It’s also important to recognize the signs of a person who is causing harm to an elderly person. This can be a family member, friend, caretaker, or stranger. They might isolate the elderly person, keeping them away from friends and family and insisting on accompanying them wherever they go so they can answer questions or speak for them. They might also dismiss the older individual as senile and insist that they know best.

 

Changes to our mental and physical abilities are a natural part of aging. As we get older, we often need to trust our support networks to step in and help out a little more. Elder abuse is a fundamental betrayal of this trust—a person takes advantage of the fact that someone is dependent on their support and abuses their position of power. This Elder Abuse Awareness Month, join WTLC in taking responsibility for the well-being of the elderly—make a commitment to take notice, ask questions, and advocate on behalf of the older members of our community.

Previous Updates from WTLC

MeTooNoMore

Beyond empowering survivors to reject stigma and shame and voice their experiences of sexual assault, the #MeToo movement has forced us as a society to have an uncomfortable conversation about the systems we have in place that allow such abuses of power to occur. This conversation was long overdue, and now that it has our attention, it’s crucial that we continue to present opportunities to discuss, learn, and engage with the topic.

 

WTLC’s Community Education program works within the community to encourage and facilitate these conversations, providing workshops and trainings to schools, businesses, and the community at large to encourage a society dedicated to the safety of its members.

Schools

Many adults balk at the idea of having serious conversations with the children in their lives about issues connected to sexual assault. And that’s fair—it can seem like a difficult topic to approach. But in order to provide a safer future for younger generations, it’s imperative that we begin these discussions early—especially since many of these topics involve issues that already affect kids in their daily lives.

 

For example: a little boy pulls a little girl’s pigtails at recess, even though she has told him to stop. Too often when something like this happens, the situation is dismissed with “Boys will be boys” or “He’s only doing it because he likes her.” Instead, we should recognize this as an excellent opportunity to sit both children down and explain the concept of consent. It’s as simple as telling them how important it is that they do not touch other people without their permission, and reaffirming that they are allowed to say no to situations that hurt them or make them uncomfortable.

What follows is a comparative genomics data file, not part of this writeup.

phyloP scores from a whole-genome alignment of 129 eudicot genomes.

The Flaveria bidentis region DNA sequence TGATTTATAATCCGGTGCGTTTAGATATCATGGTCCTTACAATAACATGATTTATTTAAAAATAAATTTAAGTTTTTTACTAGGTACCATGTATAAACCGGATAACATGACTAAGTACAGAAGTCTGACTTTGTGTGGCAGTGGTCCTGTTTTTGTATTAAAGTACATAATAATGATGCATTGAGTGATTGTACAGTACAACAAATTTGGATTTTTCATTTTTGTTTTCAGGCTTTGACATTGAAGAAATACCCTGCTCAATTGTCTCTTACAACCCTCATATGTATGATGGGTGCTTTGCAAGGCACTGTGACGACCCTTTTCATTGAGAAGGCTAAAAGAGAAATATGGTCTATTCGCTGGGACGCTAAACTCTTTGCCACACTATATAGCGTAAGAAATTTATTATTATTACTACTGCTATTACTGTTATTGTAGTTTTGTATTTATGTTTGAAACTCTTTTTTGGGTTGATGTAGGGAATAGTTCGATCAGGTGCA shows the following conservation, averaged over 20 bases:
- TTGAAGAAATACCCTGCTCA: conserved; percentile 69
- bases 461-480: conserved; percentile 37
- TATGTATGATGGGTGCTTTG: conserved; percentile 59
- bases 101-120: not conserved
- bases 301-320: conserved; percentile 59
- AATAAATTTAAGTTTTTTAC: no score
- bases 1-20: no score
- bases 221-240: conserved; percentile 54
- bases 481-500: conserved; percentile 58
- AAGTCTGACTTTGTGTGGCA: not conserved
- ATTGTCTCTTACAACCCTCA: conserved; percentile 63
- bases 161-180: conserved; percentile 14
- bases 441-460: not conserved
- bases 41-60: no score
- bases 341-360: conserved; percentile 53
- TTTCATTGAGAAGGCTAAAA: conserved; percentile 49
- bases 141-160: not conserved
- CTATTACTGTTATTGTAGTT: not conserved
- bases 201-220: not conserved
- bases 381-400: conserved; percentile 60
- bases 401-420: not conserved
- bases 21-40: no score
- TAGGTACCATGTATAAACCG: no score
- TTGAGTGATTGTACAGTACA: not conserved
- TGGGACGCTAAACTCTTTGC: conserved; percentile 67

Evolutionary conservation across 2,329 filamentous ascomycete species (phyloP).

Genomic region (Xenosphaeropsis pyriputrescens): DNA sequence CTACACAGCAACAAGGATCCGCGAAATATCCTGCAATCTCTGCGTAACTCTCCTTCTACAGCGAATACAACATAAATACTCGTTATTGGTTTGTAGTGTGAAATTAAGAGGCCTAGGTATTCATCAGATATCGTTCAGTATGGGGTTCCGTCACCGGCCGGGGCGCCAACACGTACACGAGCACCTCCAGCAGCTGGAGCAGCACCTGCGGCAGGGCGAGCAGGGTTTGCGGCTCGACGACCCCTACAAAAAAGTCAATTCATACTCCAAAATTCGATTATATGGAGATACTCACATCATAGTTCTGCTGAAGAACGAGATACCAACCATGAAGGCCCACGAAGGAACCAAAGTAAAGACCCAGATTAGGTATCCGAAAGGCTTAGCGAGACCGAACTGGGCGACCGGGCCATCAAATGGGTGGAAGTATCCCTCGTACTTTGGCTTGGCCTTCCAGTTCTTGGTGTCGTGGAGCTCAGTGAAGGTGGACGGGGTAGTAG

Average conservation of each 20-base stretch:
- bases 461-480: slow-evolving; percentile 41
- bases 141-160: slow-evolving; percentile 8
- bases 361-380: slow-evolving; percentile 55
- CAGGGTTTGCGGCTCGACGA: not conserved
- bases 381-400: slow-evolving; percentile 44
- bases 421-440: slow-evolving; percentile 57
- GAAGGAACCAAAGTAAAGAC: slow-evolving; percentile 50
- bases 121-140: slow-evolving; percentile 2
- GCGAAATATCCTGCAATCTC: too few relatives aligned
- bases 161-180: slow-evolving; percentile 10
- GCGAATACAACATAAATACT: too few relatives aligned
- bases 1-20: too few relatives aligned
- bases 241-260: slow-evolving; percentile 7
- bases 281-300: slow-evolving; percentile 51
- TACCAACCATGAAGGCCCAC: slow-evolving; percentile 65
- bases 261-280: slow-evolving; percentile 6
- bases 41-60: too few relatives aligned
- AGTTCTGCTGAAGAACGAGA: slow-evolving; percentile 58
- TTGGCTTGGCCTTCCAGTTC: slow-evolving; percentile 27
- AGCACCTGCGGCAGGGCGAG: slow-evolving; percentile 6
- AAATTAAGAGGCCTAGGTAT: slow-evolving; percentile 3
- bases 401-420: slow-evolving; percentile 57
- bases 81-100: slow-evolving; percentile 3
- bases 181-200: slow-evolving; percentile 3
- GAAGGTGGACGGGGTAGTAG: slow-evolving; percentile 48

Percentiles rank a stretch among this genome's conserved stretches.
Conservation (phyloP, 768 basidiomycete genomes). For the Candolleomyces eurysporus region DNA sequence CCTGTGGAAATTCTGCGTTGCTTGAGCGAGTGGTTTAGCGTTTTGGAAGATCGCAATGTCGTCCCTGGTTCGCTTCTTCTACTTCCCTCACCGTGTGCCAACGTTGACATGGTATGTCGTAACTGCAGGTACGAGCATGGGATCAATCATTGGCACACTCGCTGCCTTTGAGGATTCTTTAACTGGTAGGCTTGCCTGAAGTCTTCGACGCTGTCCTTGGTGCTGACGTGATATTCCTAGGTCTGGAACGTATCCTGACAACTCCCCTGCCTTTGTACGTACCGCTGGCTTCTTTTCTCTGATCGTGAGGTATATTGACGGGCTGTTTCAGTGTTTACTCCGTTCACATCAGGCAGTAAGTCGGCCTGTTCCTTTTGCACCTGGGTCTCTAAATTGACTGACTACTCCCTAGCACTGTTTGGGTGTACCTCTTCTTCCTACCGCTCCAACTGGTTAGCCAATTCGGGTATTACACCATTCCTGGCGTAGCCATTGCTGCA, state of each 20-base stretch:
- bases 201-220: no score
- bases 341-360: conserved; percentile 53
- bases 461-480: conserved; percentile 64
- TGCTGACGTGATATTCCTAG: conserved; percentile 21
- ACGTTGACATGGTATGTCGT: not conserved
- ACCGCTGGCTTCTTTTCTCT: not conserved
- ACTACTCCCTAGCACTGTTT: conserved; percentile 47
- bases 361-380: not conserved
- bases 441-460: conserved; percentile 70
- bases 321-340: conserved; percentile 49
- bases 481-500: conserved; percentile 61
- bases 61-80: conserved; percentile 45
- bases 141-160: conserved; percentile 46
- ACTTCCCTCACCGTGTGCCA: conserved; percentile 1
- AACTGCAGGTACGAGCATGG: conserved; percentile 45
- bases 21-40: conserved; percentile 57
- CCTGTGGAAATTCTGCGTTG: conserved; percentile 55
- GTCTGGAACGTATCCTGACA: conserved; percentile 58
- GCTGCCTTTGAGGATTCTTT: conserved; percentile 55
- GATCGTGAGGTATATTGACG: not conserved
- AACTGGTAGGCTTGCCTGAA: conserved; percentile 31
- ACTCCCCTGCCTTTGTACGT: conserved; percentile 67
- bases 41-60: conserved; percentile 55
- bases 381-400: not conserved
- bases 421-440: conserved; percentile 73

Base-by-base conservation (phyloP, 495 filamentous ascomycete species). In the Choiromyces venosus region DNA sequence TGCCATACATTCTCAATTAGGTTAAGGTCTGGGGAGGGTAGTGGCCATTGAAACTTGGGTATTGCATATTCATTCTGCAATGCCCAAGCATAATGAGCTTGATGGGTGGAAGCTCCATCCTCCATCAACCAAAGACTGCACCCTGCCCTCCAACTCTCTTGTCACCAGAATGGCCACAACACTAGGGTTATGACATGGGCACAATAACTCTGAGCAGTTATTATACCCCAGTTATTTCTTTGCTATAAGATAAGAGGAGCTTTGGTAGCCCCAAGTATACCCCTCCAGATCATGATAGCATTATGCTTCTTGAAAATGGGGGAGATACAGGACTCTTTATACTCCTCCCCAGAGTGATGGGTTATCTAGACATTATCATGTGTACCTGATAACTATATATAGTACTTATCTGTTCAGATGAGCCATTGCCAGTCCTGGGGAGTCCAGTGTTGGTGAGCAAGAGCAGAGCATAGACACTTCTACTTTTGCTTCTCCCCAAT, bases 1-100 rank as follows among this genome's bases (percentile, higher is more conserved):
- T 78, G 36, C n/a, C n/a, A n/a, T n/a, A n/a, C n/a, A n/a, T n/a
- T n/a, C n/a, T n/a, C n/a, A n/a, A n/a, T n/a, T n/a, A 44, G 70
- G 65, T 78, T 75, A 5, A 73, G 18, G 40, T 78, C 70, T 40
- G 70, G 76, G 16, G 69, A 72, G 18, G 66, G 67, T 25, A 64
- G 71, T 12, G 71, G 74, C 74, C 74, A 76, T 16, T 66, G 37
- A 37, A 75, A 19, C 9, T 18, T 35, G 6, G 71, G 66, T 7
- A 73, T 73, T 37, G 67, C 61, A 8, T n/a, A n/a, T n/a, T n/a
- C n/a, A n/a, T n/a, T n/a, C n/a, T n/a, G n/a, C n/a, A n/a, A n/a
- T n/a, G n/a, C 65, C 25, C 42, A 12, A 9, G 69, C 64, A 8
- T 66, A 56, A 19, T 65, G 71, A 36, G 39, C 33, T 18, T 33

For older children and teens, this involves having open and honest conversations about healthy relationships, and making sure they know who they can safely go to with questions or for help. One way to introduce these topics is to encourage them to examine situations that are portrayed as romantic in popular media that might actually be warning signs of unhealthy behaviors. For example, if a TV show has a character whose jealousy is presented as a romantic display of affection, you might discuss why that situation could become uncomfortable or unsafe.

Workplace

Power imbalances exist throughout our daily lives. Most of these imbalances are not inherently harmful or abusive, but each of them has the potential to be. A workplace needs to be a safe environment, and to achieve this, businesses can implement regular trainings and workshops to both teach the fundamentals of sexual harassment prevention and also encourage each staff person to reflect on their own power in the workplace.

 

For example: supervisors hold power over their employees; teachers hold power over their students; landlords hold power over their tenants; and law enforcement officers hold power over private citizens. Recognizing the power you hold can and should change the way you interact with people as you go about your workday. By encouraging each staff person to examine their own position in a workplace, businesses can encourage a healthier and safer environment for all their employees.

Community

Possibly the most important factor in creating a society of #MeTooNoMore is putting faith in our own community. Together we have the power to make change, to hold ourselves and our community to a higher standard, and to demand a safer society where no one has to live in fear.

 

We can make a commitment to continue the conversation started by the #MeToo movement, vocally standing with survivors by questioning unhealthy narratives in popular media, pushing back against victim blaming and misogyny, and educating ourselves in ways to support survivors who come to us for help.

 

Together we can end the cycle of violence and exploitation.

 

#MeTooNoMore

Fairhaven-kindness rocks 2